Find a Bird
Widespread and strongly increasing
"Here is no ally of the farmer, but his foe, the most bold of all his robbers, a blood-thirsty villain that lives by plundering poultry yards, and tearing the warm flesh from the breasts of game and song birds..." – Neltje Blanchan, Birds Every Child Should Know
As the above quote suggests, in times gone by there has been little love lost between humankind and Cooper’s Hawks. Larger and more powerful than their cousins the Sharp-shinned Hawks, Cooper’s Hawks have been historically despised by farmers for stealing poultry, by hunters for devouring game birds, and by backyard bird watchers for killing songbirds. Times have changed, and for the most part anyone who has seen a Cooper’s Hawk pursue and capture its quarry will acknowledge its impressive speed and grace in flight, and many people now welcome the bird as a signature predator of a healthy woodland.
William Peabody had to take Samuel Cabot, Jr., of Cambridge, his friend and bird shooter of no mean ability, at his word when he said that he had taken a Cooper’s Hawk in his hometown in the 1830s (Peabody 1839). This was notable since this was a new species, having been properly described and named in 1828. Despite farmers’ attempts to cull the population, Cooper’s Hawks thrived in Massachusetts until the beginning of the twentieth century (Forbush 1927). Thereafter, a decline began, later accelerated by the same cause that took down the Peregrine Falcon and other birds of prey in the aftermath of World War II – pesticide poisoning.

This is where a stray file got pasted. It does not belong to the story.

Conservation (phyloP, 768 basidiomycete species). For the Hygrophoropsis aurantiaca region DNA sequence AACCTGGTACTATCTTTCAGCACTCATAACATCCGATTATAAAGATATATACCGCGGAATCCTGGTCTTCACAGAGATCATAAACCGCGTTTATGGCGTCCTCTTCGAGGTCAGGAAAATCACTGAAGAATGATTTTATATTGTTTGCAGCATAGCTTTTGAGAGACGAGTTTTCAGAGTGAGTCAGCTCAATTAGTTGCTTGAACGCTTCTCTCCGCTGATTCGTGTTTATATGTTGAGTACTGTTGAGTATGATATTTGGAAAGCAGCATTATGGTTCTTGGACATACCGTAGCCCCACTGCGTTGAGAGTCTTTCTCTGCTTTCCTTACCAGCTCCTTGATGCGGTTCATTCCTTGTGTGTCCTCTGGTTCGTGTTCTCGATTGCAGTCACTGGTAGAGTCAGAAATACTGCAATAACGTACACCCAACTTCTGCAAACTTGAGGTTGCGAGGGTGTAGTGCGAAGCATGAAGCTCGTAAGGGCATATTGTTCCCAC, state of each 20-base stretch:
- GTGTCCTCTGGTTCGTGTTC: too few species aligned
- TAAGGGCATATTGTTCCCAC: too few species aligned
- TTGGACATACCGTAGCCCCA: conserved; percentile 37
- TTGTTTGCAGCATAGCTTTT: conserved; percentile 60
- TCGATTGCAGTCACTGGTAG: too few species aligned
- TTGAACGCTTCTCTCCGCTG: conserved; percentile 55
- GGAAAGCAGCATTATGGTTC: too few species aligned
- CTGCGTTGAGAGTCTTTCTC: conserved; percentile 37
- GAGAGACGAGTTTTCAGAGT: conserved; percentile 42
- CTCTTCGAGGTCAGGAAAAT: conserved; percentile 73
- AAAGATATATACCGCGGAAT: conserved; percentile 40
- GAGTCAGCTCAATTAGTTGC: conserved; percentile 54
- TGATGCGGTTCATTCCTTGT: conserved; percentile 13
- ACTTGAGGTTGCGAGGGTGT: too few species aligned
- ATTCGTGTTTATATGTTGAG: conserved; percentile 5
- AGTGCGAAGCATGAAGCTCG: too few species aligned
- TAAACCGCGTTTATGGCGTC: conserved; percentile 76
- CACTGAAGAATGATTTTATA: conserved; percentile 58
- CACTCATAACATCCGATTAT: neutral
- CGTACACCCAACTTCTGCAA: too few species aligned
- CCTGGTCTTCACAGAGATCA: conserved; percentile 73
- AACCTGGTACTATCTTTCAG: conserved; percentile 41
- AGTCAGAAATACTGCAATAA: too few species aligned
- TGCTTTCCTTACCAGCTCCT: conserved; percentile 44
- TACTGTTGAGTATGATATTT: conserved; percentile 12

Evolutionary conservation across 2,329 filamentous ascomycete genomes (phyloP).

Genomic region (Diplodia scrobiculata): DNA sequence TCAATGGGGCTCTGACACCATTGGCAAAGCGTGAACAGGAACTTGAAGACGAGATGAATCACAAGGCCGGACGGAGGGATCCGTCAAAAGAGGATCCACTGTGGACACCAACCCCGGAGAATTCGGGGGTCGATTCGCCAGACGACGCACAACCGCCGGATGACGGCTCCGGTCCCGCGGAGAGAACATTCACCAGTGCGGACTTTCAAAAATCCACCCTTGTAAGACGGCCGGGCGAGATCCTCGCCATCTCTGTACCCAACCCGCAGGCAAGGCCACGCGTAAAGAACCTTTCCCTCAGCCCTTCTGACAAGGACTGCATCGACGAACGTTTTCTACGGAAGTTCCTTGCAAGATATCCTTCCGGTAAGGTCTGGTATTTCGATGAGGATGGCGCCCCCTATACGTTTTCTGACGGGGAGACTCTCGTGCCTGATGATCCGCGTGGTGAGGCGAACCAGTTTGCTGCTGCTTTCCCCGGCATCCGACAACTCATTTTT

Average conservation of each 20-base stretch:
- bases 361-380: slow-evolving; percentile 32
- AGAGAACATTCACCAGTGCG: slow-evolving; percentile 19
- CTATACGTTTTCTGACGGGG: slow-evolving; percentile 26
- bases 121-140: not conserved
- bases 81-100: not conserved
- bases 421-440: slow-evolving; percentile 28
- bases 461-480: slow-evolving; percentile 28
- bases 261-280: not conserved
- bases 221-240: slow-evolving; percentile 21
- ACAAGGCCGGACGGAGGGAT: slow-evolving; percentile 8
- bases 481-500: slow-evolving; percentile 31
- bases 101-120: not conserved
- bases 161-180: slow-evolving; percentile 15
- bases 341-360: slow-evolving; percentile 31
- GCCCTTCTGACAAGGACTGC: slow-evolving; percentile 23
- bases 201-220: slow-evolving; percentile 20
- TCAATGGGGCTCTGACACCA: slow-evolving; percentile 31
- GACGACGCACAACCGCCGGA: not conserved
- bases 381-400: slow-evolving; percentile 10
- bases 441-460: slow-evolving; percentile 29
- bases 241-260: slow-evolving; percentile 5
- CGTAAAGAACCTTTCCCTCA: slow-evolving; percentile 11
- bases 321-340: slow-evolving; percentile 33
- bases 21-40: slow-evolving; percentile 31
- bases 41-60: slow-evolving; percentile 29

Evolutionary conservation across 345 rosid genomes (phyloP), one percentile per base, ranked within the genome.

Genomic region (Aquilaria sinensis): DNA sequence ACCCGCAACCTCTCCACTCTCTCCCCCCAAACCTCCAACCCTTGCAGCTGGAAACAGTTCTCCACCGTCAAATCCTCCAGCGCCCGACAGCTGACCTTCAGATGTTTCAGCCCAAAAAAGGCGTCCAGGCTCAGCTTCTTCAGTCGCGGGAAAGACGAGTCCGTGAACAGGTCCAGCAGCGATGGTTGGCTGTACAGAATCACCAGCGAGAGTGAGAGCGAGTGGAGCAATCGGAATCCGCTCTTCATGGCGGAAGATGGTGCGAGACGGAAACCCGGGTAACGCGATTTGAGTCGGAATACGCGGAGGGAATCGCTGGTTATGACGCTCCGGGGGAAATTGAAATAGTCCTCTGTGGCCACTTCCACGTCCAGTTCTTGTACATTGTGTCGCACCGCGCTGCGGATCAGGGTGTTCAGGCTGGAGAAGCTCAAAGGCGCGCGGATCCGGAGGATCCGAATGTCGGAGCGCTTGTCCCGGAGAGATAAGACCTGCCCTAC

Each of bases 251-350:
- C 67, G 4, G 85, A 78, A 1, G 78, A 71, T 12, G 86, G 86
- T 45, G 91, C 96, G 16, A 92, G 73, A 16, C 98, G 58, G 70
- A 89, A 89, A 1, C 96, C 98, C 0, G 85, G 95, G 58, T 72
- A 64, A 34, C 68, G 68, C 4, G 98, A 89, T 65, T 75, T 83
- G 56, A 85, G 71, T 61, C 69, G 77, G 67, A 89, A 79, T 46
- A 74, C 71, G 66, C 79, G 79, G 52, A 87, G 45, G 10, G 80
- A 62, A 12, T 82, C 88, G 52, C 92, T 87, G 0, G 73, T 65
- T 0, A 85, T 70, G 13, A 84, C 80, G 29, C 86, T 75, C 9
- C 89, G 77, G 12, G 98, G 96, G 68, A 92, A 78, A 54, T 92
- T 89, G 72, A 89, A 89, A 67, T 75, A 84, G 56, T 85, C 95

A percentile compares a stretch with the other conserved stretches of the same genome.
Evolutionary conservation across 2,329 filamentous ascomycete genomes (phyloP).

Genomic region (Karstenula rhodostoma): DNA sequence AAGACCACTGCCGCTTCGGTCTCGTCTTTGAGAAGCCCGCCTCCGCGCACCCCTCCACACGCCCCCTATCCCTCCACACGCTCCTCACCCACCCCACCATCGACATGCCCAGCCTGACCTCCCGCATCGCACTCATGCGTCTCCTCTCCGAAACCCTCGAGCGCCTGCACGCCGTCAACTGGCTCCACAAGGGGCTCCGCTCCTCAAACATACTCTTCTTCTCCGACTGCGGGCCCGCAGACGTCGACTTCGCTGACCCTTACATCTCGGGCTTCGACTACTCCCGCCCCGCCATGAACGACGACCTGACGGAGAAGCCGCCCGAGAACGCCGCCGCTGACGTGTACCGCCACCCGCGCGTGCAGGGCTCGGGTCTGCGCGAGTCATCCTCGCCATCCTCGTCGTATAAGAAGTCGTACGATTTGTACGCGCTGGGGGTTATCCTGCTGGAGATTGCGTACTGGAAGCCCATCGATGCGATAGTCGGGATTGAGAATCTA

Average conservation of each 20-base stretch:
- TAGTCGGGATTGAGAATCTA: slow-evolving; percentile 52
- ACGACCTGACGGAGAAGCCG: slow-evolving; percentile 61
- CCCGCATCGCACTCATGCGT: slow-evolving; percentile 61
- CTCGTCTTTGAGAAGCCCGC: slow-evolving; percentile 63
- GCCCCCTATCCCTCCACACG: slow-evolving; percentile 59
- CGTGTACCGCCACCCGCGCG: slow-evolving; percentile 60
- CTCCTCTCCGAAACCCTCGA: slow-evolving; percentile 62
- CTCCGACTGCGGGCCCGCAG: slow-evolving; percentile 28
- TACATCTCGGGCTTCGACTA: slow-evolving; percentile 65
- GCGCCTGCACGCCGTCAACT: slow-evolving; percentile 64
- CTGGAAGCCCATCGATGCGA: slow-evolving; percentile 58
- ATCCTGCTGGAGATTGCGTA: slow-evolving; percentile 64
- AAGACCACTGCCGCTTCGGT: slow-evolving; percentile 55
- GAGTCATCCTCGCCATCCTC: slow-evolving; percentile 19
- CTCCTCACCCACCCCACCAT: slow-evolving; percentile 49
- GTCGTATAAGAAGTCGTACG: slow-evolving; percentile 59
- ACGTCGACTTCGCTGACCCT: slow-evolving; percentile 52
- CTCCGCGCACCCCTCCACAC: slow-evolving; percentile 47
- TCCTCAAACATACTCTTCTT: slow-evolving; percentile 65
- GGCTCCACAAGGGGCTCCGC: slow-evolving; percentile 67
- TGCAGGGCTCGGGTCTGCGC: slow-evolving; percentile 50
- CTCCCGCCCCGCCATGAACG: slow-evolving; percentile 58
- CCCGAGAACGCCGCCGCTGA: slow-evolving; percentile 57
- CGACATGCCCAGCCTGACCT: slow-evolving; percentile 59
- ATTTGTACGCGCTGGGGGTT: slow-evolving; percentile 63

Atlas 1 Distribution
Brushes with toxic pesticides and a talent for staying on humanity’s bad side had reduced the Cooper’s Hawk’s Massachusetts breeding population to a shadow of its former self by the time of Atlas 1. Along with the species’ elusive behavior while nesting, the highly localized distribution of records for this species speaks to its former status as a fairly rare breeder. Never found in more than 3 or 4 blocks per region, Cooper’s Hawks may have been under-reported in the forested Berkshires. A Confirmation in the Connecticut River Valley was the most eastward record until the Coastal Plains, where Cooper’s Hawks were found in 2% of blocks scattered about the region. Three accounts of Possible breeding in the northern Bristol/Narragansett Lowlands further suggested that the species was not common during Atlas 1.
Atlas 2 Distribution and Change
The scale of recolonization for this species is undeniably massive. Even though the westernmost ecoregions witnessed some expansion, the really remarkable increases occurred from the Connecticut River Valley eastward. Cooper’s Hawks were newly reported in more than half of all blocks in the Connecticut River Valley and the Worcester Plateau, with the Lower Worcester Plateau not far behind. The Coastal Plains and the Boston Basin experienced similar rates of colonization as Cooper’s Hawks proved that they were more than able to accept wooded suburbs as breeding habitat in Massachusetts. Though range expansion in the Bristol/Narragansett Lowlands and the Cape and Islands was more modest, it is all the more extraordinary considering what little presence Cooper’s Hawks had in those regions during Atlas 1.
Atlas 1 Map
Atlas 2 Map
Atlas Change Map
% of Range
% of Range
Change in # Blocks
Change in % Blocks
Marble Valleys/Housatonic Valley
Lower Berkshire Hills
Connecticut River Valley
Lower Worcester Plateau
S. New England Coastal Plains and Hills
Bristol and Narragansett Lowlands
Cape Cod and Islands